Originally published in American Banker on July 7, 1982.

At 7:05 Monday evening, the euphoria of the energy boom days turned to despair at Penn Square Bank NA, fourth largest bank in Oklahoma City.

In the hours after the announcement by the Comptroller of the Currency of closing the bank, employees began leaving Penn Square's whitewashed three-story headquarters building in small groups, their faces taut and downcast. When reporters attempted to talk with them, they did not break stride, walking sullenly to their cars in the parking lot of the fashionable Penn Square Shopping Center here.

The building was bathed by the bright lights of TV cameras positioned outside.

It was an incongruity that this high-flying bank that tried to play in the big leagues of oil and gas lending should be wedged between a tall-girls' sportswear shop and a tobacco store.

The poured concrete core of the bank's $36 million office tower, its steel skeleton rising only halfway to the top, loomed over the shopping center in testimony to Penn Square's excess of ambition. Ironically, the tower's flashing red aircraft-warning light was, along with a full moon, the brightest thing in the Oklahoma sky.

Curious Drive By
Two window washers continued to clean the wall of glass doors at the entrance to the shopping mall — apparently uninterested in the activity in the parking lot, and totally oblivious to what was taking place inside.

From time to time, a wiry security guard would unlock the bank's back door, allowing a group of men to wheel out large cube-shaped plastic containers on hand trucks.

Every so often, the curious would drive by. They came in late model Lincoln Continentals and Cadillacs, enquiring what had happened, and when told that the bank had failed, asking what would happen.

Others already knew. They said they had deposits of $100,000, sometimes more.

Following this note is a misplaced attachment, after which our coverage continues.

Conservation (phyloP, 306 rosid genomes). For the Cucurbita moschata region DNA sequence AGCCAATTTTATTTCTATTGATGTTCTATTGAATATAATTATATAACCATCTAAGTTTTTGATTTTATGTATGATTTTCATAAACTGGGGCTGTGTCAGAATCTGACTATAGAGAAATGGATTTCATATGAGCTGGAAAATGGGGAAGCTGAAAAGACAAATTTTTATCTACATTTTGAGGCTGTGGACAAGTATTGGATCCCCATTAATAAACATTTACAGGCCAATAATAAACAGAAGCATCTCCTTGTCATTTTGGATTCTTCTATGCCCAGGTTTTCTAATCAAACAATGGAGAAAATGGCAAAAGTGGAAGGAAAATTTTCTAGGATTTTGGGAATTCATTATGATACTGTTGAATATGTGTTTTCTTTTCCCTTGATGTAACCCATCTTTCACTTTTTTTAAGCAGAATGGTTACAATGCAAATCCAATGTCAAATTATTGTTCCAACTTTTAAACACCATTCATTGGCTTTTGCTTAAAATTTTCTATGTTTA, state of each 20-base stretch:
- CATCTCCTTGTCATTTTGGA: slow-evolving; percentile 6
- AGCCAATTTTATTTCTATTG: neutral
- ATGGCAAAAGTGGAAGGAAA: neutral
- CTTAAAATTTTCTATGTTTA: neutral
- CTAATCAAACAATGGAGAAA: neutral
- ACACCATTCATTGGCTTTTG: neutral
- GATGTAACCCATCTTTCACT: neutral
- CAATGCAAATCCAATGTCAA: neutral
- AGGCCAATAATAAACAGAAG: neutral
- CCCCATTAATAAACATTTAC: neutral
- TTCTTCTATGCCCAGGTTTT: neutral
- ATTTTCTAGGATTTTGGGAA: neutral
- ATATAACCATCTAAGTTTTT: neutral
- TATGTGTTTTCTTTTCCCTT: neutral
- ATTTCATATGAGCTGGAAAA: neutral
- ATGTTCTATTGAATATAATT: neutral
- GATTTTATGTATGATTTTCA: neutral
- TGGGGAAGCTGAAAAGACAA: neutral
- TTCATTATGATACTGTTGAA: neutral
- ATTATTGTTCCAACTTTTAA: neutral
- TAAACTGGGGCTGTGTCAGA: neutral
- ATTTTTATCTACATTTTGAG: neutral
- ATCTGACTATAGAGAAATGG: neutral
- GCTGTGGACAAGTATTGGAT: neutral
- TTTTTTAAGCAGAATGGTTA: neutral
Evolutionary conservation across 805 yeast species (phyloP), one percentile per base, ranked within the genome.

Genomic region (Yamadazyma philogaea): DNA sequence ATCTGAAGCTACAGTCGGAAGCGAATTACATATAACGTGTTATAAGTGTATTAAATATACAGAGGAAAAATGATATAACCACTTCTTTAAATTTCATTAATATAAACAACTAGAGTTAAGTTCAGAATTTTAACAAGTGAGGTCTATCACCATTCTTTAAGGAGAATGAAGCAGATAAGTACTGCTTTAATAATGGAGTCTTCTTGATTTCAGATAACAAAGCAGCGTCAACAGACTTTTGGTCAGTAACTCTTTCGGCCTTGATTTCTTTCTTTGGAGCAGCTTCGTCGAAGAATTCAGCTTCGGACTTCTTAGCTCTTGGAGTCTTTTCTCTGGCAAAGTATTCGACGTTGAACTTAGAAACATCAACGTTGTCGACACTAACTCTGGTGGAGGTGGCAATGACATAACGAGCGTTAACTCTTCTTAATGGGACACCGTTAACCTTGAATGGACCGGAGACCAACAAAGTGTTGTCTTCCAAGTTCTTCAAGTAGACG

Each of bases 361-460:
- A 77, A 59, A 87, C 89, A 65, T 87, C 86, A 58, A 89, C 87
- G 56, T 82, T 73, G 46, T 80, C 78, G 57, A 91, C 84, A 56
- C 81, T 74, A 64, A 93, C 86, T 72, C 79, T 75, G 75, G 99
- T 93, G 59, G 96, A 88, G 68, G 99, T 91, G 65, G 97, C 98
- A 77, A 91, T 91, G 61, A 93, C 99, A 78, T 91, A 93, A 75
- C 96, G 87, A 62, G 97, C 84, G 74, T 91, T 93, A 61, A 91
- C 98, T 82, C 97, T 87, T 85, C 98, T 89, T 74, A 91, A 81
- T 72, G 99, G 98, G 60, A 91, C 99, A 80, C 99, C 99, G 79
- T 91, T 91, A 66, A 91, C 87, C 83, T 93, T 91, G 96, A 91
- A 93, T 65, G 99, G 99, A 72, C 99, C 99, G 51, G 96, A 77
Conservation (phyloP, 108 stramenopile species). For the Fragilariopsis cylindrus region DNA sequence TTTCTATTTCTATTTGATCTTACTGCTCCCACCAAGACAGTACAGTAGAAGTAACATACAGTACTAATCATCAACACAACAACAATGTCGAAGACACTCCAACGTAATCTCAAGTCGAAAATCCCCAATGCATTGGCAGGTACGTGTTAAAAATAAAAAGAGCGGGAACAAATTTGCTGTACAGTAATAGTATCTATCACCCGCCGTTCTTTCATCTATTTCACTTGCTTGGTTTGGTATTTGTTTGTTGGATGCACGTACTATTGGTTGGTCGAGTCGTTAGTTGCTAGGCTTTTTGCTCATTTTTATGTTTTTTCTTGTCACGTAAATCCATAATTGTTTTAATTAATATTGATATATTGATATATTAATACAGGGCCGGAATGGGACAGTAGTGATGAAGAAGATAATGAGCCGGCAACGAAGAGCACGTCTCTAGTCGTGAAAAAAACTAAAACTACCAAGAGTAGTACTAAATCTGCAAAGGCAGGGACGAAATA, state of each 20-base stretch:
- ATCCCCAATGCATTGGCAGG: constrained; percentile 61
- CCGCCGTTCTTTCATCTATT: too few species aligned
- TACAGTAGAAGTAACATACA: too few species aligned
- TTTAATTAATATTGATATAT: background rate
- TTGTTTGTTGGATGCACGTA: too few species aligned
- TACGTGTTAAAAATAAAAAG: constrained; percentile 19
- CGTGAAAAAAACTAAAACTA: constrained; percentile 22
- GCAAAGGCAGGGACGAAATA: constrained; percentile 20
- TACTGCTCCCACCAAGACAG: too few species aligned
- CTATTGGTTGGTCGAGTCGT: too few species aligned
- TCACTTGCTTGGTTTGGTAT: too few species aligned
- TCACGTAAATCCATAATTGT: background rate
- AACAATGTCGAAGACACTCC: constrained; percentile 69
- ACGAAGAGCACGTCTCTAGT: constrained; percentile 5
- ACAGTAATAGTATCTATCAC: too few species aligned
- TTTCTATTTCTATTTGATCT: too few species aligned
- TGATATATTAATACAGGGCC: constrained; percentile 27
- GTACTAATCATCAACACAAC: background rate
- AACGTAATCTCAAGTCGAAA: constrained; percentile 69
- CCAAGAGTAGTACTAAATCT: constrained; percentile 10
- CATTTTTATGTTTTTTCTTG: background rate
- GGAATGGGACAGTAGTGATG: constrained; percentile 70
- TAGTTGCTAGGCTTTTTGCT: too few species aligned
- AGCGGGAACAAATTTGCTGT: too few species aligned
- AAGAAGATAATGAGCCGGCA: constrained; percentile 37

There was a young blonde-haired man, dressed only in a maroon bathing suit and slightly sunburned from the three-day Fourth of July weekend. He leaned against his pickup truck, gazing in disbelief at the Penn Square building. He asked a reporter if he would have to wait in line to get his money, and when told that it really would not be necessary to sleep in his truck, he shouted angrily, "You don't have $100,000 in this stupid bank."

Four young men wearing cowboy hats parked their white Continental in a space directly in front of Penn Square. Asked if they were affiliated, one man in the front seat replied with a terse, "No comment." He then buried his face in his hands and cried.

At precisely 9:00 a.m. Tuesday morning, career FDIC examiner G. Michael Newton opened the doors of what had been just the night before the Penn Square Bank, admitting depositors to the newly created Deposit Insurance National Bank of Oklahoma City.

A crudely written sign was taped to the front door. It said: "All loan payments made next door in installment loan department." It was written in heavy red ink.

Depositors were separated into two lines at the main building: Those with more than $100,000 in deposits and those with $100,000 or less. About 35 well-dressed citizens, some apparently young executives and others substantial looking elderly couples, waited in the "over $100,000" line.

Young women with Penn Square identification tags walked down the line, handing out signature forms and notices to depositors. One woman, asked if she had been told how long she would remain on the job or who would be paying her, said, "I haven't the faintest idea. Right now my job is to give out these forms.

Ambulance is Waiting
A helmeted Oklahoma City policeman stood guard at the entrance, while TV cameramen photographed the bank's depositors. An ambulance, its lights flashing, drove up onto the sidewalk outside the low-lying oil and gas division offices. The crew from the Amcare Ambulance Service said that they had come as a "precaution." But the driver was heard to say, "We'll sure be needed before the day is over."

Inside the mall, the line was much longer. These were customers of all description. Some were wearing shorts and sweaters. There were several mothers carrying infants. A number of laborers wore the caps common in the oil patch, proclaiming their affiliation with mud companies or oil drillers.

One elderly woman, asked if she had any concern about her money, said, "I have confidence in what the gentleman said on TV this morning." The gentleman was William

M. Isaac, chairman of the Federal Deposit Insurance Corp., who called a 7:30 a.m. news conference to reassure the public that their deposits up to $100,000 would be safe.

There was laughter in the long line of small depositors. There was no laughter in the other line.

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